We all think that using a high SPF in the morning will last day long. Firstly, high SPF is just a number that informs you of how much that particular sunscreen will block the UV rays from destroying your skin. But sunscreen loses its effectiveness and protection after you go out in the light. This again, after few hours, leaves your skin exposed to the harmful rays of the sun. So, you should always reapply your sunscreen every 2 hours while you are exposed to the sun.

Myth#6: Sunscreen Will Not Let the Body Absorb Vitamin D

We get a vital vitamin from sunrays. Vitamin D is very important for us and it is easily available from UV rays. Sunscreen, on the other hand, blocks these UV rays and so it is for sure to prevent a person from getting vitamin D. However, sunlight penetrates through our clothes. Scientists and dermatologists suggest 5-30 minutes of sunbathing can help the body to absorb the proper amount of vitamin D. You can also include adequate vitamin D supplements in your diet after consulting a doctor.

Myth#7: Dark Skin People Do Not Need Sunscreen

This is one of the biggest misconceptions about sunscreen. Melanin is the pigmentation that is found in the skin that gives colour to your skin, hair, and eyes. Some people have cells that make more melanin than others. Melanin acts to diffuse UVB rays and sometimes protect against sunburns. Though people with dark skin are protected from the sun rays, they should also use sunscreen. Sunscreen is important for people with dark skin also, as no using it may cause premature skin aging and wrinkles.

Bottom Line

People need to understand the truth and debunk the myths for the better utility of a product. The main points that you need to keep in mind before and after buying a particular product are:

  • Always go for a waterproof sunscreen
  • Try to buy a product labelled as “broad spectrum”
  • Your sunscreen should have a minimum of SPF 30 and a maximum of SPF 50.

The last but not the least is to never use products which are expired. Expired sunscreen not only is ineffective but might also harm your skin. It is best to avoid unnecessary sun exposure as a precaution is always better than cure.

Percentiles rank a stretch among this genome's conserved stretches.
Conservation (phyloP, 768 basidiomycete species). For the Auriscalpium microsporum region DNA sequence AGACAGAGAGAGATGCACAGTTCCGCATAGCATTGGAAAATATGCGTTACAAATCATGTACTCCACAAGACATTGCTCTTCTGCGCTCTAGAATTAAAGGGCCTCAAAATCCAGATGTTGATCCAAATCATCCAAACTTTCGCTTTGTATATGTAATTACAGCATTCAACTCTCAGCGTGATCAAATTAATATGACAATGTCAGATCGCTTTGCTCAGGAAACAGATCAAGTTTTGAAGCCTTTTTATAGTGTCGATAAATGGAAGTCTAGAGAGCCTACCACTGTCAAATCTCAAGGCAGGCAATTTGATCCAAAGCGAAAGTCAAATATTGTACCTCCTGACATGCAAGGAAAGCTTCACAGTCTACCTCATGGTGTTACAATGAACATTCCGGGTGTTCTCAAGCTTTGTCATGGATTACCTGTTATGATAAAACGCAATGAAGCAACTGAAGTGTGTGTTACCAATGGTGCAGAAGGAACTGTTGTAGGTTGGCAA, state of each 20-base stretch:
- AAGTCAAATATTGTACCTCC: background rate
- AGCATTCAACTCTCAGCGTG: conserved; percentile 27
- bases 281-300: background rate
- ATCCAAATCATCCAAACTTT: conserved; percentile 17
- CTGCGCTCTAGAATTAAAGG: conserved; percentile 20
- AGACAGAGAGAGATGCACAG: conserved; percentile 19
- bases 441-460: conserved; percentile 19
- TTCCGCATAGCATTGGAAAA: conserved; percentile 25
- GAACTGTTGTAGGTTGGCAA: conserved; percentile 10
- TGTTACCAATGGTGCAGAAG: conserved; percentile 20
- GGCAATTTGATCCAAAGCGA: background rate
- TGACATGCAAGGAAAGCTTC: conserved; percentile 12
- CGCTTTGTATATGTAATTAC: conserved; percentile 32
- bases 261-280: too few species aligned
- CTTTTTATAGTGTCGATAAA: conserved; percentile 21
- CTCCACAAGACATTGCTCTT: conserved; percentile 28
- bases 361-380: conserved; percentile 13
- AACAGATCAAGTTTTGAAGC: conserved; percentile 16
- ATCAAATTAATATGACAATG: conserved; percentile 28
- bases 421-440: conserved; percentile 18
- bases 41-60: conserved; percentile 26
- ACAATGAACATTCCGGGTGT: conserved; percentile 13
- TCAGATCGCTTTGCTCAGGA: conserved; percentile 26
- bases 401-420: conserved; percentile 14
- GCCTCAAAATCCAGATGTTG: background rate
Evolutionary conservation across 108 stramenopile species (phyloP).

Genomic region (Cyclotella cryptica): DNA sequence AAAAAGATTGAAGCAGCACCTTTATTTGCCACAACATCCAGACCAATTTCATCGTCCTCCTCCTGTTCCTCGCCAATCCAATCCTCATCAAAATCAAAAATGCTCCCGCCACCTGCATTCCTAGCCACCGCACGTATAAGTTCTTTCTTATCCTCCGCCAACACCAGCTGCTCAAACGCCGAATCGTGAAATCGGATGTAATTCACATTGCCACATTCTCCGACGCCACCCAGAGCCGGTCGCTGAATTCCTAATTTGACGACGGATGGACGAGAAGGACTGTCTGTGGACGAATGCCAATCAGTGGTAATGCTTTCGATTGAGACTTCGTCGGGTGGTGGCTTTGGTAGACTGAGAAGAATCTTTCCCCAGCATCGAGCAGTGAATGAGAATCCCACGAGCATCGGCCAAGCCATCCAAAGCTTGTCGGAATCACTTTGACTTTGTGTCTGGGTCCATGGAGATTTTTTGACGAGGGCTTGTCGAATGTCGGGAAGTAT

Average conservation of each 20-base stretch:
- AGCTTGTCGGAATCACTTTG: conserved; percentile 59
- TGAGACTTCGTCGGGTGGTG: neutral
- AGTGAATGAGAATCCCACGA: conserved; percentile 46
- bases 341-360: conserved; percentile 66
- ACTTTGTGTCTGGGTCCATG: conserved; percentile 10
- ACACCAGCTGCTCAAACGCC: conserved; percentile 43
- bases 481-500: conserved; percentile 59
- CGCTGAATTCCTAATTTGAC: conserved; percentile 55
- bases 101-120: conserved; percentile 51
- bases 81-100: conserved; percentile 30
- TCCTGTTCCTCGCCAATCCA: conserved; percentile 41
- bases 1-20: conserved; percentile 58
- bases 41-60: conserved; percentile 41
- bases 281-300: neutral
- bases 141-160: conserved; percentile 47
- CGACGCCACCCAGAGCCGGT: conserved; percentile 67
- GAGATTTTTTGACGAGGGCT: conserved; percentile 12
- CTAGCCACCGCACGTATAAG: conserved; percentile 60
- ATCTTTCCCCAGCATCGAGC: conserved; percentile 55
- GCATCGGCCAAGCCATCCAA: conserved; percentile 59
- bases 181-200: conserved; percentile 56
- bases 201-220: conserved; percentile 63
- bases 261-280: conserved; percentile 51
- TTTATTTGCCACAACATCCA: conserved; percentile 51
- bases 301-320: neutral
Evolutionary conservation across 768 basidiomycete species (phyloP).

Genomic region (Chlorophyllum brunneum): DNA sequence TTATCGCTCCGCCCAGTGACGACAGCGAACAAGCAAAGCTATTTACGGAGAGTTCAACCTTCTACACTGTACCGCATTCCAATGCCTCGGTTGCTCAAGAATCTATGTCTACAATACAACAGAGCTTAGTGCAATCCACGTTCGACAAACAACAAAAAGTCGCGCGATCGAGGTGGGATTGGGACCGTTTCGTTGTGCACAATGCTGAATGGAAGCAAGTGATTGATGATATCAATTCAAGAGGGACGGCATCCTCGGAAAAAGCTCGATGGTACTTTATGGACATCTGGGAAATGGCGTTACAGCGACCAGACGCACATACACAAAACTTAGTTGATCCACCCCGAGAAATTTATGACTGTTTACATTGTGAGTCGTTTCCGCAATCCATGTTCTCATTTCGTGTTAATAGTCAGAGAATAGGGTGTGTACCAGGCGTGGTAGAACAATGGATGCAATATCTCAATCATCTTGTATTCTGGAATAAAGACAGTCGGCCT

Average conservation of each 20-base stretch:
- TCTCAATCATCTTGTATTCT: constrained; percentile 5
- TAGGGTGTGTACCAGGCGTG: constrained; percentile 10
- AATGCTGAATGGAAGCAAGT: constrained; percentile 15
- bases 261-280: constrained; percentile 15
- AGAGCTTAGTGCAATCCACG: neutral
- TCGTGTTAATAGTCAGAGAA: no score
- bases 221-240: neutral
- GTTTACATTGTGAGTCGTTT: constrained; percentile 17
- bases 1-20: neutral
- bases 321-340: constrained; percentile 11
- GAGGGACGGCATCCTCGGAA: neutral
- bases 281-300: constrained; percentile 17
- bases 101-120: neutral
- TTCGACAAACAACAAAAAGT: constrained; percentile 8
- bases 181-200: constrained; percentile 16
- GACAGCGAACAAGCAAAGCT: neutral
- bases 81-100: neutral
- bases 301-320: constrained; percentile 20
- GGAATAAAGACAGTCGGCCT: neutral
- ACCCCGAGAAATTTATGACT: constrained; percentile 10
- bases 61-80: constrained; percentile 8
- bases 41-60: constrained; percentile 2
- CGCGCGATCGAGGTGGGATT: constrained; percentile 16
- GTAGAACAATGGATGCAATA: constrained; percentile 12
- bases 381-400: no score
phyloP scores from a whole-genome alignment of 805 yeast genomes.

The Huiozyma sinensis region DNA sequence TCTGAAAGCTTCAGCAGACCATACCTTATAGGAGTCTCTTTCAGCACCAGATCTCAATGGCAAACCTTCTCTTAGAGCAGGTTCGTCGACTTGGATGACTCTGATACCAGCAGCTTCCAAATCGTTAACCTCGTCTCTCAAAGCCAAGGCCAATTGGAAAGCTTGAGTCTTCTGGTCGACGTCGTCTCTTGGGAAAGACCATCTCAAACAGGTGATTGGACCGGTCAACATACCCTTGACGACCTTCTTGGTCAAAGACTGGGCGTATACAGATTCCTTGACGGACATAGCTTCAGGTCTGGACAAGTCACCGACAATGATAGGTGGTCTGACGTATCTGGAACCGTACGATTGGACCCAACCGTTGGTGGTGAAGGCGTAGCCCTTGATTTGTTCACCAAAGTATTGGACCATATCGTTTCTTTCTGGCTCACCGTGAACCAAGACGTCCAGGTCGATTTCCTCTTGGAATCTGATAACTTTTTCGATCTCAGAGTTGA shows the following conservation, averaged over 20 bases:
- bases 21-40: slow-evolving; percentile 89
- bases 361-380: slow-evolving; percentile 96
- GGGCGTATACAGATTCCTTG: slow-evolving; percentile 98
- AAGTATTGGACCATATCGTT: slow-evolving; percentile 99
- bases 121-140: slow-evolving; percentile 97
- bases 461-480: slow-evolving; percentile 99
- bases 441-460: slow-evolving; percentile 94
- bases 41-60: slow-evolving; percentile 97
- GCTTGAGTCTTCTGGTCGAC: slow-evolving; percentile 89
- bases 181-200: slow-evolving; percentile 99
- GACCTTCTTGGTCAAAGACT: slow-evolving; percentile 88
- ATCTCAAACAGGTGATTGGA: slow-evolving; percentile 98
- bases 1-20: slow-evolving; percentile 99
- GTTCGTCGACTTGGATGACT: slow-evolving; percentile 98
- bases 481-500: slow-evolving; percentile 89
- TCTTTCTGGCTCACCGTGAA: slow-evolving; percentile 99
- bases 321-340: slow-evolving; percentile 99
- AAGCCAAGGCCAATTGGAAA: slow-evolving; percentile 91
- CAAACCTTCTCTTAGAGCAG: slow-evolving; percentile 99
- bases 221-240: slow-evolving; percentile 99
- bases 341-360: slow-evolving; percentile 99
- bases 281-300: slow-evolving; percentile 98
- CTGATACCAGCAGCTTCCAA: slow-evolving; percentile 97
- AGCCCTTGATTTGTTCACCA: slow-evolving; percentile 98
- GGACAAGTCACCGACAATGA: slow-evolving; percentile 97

If you are tired of using lots of sunscreens, our previous post about foods that fight against UV damages may interest you.

Use the comment box below to share any such myth you have heard about sunscreen or any other products.

Sukriti Mehra

Sukriti Mehra

I am a Travel & Tourism management graduate. Now, working as a freelance content writer, food blogger, Instagram influencer, and product reviewer.

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5 Responses

  1. Ashwini Murkute says:

    I haven’t been wearing sunscreen but you guys got me to pick some up and get used to using it every day. I’m vitamin D deficient, but my Dr. has me on a high dose to boost my levels.

  2. Chandrasekhar Nanda says:

    I started wearing sunscreen when I was 22 and figured I would only see the benefits when I was over 40. But then people started commenting that my skin looked so nice & I realized that my skin looked really even because the sunscreen prevented any little scars from acne or whatever from turning into hyperpigmentation. So it was a nice bonus.

  3. postingzike says:

    I use sunscreen every day but I was unaware of some of the myths you have discussed here.

  4. Ritika Rai Chowdhury says:

    I have a dark skin tone. So, do I still need sunscreen?

    • Sukriti Mehra says:

      Hey Ritika, you have asked a very important question and I hope my reply will prove helpful to everyone who have the same question in mind. It’s important to understand that UV rays are harmful in the same way to all skin tones. People with dark skin tones are not immune to sun damage. Everyone under the sun with any skin shade need sun protection. So, Wellness Rediscover suggests to use sunscreen with the required SPF according to your exposure to the sun.